FitBit – Activity Tracker

The personal activity tracker works in conjunction with a mobile android app. The user is able to track the amount of calories and steps taken per day in order to maintain a healthier lifestyle!


Lauren Z

Area of Interest

Software Engineering


Leland High School


Incoming Senior

Final Milestone

I reached my final milestone by successfully implementing an on off switch to my FitBit and compacting the modules. I first transferred my wiring from the breadboard to a PCB. This way I was able to cut down on a lot of the bulky wiring and make my smart watch a lot more portable. Then I soldered on all the VCC and Ground pins, purposefully making sure to short circuit the pins to establish a strong connection. I aligned my on off button to cut the connection when the switch was off and make a connection when the switch was on. This process took the longest time because the pins are all very close together, so soldering was difficult. Another roadblock I encountered was that the female to male jumper wires were all too long and made the watch look bulky. So, I decided to make my own jumper wires by taking short female to female ends and attaching a small metal tip. This worked out pretty great as my device is now compact. I then modified my code, as shown here,  to fit the new on off switch. Finally I packaged all the modules into this small cardboard cutout and super glued it onto a wrist band. In the future I will modify the project by making it even more compact and adding LED lights. 

Second Milestone


 I reached my second milestone by connecting the bluetooth to my mobile app and successfully sending data from the accelerometer to the user.  I actually started out with the arduino pro mini, but throughout the process my bluetooth kept connecting and disconnecting to the android. I tested it multiple times, trying to figure out where the problem was. Ultimately I decided it was either a wiring problem, or that the arduino mini just did not supply enough power to the bluetooth. So I switched to the arduino nano and then the full sized arduino. The bluetooth was finally working with the full sized arduino. Some difficulties I encountered was rewiring everything because the arduino mini and full sized arduino have different pin orientations. My next step is to get rid of the breadboard by directly soldering the wires together to make the device more portable. I’ll also develop a way to package the modules into a watch format.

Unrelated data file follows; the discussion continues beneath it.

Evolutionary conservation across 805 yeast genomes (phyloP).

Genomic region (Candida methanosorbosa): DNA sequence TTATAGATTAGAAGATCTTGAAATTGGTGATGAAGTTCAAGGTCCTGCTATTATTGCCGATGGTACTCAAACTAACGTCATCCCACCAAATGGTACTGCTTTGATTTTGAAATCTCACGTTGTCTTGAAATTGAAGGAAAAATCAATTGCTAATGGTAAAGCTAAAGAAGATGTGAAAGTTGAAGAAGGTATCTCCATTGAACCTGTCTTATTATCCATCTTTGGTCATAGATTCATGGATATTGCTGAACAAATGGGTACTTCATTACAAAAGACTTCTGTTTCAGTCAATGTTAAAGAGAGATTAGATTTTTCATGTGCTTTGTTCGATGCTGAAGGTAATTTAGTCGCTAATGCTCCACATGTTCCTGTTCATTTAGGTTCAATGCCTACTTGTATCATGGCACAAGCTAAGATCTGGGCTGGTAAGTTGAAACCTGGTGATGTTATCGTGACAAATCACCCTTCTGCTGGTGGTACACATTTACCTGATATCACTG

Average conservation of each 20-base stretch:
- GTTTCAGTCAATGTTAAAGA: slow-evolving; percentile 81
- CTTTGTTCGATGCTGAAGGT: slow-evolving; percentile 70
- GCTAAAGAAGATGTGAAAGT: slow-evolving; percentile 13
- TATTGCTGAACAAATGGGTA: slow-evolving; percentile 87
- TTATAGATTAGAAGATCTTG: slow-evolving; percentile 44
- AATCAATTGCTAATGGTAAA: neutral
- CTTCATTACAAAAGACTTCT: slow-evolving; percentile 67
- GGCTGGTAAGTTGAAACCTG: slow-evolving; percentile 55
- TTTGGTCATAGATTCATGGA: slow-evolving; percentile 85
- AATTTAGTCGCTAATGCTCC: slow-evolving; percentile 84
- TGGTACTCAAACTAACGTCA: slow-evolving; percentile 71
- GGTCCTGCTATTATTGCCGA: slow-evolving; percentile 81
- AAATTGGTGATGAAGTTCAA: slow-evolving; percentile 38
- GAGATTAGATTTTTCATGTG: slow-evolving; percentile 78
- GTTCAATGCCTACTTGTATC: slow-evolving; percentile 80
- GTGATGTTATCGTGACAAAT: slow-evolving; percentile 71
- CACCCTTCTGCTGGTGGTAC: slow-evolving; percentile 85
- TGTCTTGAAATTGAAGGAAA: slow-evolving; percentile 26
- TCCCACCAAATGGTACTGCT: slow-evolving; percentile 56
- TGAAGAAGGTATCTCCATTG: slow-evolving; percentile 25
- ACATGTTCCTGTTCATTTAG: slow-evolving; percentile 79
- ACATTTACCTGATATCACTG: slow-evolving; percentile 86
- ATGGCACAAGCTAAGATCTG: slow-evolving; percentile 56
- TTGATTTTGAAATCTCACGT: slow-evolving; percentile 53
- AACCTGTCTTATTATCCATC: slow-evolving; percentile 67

First Milestone

I reached my first milestone by successfully modifying the arduino sensors to interact properly together and also upload my code from the IDE onto the arduino. I started off by assembling all the physical interior modules of the FitBit by correctly soldering on pins and wiring all the pieces together. The arduino is connected to an Accelerometer, HC 06 bluetooth, and a USB to UART converter. I decided to first prototype my project using the breadboard just to make sure all the modules interact with each other correctly. Later I will make the device portable by directly splitting the wires and soldering them together.  The next step i took was developing the code on the Arduino IDE. I was able to modify it to fit the purpose of tracking the user steps and calories. I then struggled to upload the code onto the Arduino pro mini. This was a major roadblock because I did not realize that if the RX and TX pins were plugged in, then the code wouldn’t properly process. However after a couple hours of adjusting the wire formation I was able to successfully upload my code onto the arduino. My next milestone will be connecting the bluetooth to the mobile app and running the program smoothly!

Simon Says

My starter project was a Simon Says simulation game, which required the builder to have basic soldering, electric, and construction skills. I began by practicing soldering techniques in order to maximize efficiency and make sure I stayed safe while assembling my project. I then researched all the parts of my the game to fully understand how each connection was made. I learned that capacitors are devices used to store electric charge, working simultaneously with the 10k resistor to regulate current throughout the system. The microchip was basically the brain of the game, containing the code programming the LEDs to light up in random patterns. Throughout the building process I ran into a couple challenges. The first was not completely connecting the wires through soldering, resulting in the LEDs not lighting up properly. The second challenge was accidentally soldering a jumper between two legs, resulting in the game short circuiting.  I had to desolder by using a copper strip to separate the metal parts. This was a great start project for me because I wanted to practice soldering and also get an introduction to basic electrical and mechanical skills.

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